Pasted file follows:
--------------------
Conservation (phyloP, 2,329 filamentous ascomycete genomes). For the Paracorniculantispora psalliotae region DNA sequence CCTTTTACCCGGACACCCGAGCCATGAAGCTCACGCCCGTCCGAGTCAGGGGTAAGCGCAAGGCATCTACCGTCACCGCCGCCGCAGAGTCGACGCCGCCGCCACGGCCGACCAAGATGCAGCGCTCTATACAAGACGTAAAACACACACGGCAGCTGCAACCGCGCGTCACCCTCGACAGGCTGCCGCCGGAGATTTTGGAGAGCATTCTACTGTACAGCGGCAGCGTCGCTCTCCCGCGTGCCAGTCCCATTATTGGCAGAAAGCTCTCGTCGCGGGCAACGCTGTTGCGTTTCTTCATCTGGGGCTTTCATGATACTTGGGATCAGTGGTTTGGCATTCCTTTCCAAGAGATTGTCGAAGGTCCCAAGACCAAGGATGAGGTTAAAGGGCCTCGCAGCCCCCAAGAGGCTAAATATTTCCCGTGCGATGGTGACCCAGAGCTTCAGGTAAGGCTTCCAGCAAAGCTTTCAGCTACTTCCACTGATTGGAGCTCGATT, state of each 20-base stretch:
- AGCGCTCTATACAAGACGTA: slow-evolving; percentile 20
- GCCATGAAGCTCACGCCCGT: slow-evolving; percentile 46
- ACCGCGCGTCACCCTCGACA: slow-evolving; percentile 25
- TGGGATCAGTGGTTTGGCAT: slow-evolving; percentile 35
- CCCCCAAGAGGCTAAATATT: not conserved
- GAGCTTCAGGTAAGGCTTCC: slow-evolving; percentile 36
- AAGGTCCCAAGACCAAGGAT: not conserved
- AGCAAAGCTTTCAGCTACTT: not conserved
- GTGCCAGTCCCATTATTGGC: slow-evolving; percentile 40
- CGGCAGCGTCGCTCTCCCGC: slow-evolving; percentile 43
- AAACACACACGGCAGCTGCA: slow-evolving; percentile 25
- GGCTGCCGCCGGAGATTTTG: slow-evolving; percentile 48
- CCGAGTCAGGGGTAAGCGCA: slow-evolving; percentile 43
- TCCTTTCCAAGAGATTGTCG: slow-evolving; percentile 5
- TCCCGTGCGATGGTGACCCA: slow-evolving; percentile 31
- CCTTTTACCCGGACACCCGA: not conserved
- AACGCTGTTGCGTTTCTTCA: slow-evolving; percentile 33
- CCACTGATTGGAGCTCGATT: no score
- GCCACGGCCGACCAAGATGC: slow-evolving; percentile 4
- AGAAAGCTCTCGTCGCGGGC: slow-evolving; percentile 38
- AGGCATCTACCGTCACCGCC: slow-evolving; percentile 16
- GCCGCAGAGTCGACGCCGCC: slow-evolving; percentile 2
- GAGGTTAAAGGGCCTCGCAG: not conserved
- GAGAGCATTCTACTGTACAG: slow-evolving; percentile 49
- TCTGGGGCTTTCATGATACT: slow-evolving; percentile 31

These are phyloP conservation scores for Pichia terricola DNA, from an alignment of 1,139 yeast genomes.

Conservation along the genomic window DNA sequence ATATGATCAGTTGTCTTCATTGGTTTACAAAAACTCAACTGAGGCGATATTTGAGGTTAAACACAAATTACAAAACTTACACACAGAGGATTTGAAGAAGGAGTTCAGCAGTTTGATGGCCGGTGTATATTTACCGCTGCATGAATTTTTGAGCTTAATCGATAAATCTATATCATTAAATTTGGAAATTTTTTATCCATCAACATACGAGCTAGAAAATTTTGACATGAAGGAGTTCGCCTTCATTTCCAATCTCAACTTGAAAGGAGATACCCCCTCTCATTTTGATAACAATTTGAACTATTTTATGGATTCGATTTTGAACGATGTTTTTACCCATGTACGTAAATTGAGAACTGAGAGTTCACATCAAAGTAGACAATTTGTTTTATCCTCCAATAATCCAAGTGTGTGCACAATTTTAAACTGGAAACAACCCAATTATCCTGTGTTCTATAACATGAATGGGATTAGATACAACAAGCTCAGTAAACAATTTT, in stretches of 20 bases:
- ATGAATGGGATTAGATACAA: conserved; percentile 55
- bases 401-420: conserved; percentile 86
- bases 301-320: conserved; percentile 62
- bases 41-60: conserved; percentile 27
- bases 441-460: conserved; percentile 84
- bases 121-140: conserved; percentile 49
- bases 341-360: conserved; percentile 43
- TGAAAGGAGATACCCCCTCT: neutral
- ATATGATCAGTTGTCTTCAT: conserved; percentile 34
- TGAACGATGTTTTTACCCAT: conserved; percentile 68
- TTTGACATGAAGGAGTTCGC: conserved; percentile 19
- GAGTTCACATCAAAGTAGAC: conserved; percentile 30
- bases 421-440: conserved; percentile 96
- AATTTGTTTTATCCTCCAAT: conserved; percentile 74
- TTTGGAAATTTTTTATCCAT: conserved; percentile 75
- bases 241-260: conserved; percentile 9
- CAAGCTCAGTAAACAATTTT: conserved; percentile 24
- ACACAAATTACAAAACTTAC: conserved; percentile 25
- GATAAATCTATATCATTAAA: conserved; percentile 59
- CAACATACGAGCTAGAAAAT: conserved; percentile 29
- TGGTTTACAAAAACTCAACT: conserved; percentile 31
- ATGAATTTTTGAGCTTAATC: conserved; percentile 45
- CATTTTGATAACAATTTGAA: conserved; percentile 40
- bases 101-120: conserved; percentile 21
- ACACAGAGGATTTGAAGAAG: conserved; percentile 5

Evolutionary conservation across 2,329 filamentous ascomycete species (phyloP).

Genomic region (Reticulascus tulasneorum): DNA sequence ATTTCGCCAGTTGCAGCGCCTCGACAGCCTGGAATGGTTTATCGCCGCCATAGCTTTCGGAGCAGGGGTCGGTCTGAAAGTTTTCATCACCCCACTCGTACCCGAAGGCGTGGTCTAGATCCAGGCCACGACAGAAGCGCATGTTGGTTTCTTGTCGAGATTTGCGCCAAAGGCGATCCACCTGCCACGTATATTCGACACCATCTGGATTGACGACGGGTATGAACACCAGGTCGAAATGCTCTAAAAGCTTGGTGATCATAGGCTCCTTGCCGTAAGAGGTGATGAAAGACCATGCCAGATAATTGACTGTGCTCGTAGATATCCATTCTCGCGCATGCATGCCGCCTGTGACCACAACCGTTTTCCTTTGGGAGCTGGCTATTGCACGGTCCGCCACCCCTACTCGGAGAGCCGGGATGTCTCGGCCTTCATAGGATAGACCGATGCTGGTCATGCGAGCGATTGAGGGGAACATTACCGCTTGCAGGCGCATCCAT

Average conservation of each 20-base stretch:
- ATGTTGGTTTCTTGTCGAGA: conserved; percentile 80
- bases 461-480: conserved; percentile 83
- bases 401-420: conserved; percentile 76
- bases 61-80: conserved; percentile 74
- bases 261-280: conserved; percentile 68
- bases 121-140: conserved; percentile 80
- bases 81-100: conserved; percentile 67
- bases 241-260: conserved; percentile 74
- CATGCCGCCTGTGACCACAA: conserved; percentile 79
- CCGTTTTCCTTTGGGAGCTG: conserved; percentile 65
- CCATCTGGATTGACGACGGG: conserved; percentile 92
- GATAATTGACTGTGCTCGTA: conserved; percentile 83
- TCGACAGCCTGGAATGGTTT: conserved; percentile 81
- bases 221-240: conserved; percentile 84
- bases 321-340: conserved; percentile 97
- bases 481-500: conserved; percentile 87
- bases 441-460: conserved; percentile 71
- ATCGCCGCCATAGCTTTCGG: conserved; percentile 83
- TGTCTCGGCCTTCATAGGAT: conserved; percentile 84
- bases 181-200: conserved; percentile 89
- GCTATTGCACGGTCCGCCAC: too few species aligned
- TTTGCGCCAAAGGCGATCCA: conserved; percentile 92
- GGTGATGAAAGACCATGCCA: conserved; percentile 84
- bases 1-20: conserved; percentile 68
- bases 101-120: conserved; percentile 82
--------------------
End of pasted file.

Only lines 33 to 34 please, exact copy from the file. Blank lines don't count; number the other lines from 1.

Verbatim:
- bases 441-460: conserved; percentile 84
- bases 121-140: conserved; percentile 49